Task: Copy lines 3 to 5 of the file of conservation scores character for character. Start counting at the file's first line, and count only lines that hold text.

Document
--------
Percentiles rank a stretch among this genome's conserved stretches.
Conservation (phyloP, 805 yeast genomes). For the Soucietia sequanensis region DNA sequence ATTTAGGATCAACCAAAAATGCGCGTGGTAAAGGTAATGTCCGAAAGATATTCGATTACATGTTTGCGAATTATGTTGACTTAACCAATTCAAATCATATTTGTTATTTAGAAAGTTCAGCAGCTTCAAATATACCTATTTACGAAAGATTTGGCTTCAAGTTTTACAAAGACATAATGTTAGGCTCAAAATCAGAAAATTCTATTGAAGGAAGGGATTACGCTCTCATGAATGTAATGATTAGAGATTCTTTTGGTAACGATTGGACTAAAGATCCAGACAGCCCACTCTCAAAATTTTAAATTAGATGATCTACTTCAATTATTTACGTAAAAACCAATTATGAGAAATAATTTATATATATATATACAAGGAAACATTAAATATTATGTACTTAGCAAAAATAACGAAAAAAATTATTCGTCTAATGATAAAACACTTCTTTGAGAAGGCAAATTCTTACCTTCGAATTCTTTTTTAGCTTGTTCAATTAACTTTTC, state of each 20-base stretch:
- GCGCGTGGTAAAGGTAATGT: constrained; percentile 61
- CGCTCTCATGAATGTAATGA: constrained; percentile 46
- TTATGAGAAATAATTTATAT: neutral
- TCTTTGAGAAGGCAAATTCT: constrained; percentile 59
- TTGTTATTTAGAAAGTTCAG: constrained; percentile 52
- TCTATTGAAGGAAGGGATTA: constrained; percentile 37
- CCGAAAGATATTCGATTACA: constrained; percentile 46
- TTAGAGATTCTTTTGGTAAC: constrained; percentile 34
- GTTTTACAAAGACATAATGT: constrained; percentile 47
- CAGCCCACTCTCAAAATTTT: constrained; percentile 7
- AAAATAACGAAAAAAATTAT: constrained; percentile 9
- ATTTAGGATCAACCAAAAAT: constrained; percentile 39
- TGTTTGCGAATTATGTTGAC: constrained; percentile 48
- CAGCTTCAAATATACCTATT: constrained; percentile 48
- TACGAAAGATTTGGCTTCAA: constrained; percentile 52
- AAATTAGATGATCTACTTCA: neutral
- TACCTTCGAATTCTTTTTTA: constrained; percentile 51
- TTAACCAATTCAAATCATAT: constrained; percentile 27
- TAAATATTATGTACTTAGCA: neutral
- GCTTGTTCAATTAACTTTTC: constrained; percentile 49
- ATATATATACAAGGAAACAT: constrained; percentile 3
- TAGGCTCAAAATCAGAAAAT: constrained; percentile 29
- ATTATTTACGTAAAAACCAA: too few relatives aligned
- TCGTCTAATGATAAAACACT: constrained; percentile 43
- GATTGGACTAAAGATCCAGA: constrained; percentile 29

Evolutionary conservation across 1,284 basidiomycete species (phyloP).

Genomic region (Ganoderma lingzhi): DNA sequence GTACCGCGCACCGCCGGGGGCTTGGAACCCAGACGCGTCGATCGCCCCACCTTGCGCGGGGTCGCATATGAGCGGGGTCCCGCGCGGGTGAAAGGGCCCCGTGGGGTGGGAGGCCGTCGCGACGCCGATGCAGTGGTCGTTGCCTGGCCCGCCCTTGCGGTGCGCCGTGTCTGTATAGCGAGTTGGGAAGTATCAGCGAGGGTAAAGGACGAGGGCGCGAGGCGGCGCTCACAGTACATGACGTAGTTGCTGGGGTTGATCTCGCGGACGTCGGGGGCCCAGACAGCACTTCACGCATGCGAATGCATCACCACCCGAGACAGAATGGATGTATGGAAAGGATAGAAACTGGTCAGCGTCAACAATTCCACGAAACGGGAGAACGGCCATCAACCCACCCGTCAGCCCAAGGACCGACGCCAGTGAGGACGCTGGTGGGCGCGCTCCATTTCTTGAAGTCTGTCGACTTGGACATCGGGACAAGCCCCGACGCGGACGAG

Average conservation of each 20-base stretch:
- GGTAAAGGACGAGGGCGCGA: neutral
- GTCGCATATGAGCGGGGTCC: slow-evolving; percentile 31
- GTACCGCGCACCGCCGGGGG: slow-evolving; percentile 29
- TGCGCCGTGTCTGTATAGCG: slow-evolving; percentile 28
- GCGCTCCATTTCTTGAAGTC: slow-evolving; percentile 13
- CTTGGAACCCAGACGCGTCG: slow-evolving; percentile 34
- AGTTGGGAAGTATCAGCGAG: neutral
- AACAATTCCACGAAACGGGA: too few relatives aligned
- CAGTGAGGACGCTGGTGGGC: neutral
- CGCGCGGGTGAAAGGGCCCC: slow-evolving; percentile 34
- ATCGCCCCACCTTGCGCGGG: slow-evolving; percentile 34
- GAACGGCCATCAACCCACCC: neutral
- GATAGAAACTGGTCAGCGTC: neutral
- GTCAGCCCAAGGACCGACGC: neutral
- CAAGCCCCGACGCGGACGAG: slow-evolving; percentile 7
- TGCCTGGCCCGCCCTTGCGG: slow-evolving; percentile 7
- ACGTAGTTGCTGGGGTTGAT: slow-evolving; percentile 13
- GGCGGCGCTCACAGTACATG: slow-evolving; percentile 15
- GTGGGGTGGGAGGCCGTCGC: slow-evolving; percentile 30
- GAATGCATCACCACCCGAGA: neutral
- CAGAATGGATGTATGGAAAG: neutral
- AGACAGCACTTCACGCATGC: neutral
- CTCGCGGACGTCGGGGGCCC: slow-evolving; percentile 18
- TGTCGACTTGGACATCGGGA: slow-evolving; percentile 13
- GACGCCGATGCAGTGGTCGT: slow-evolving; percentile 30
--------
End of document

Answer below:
- GCGCGTGGTAAAGGTAATGT: constrained; percentile 61
- CGCTCTCATGAATGTAATGA: constrained; percentile 46
- TTATGAGAAATAATTTATAT: neutral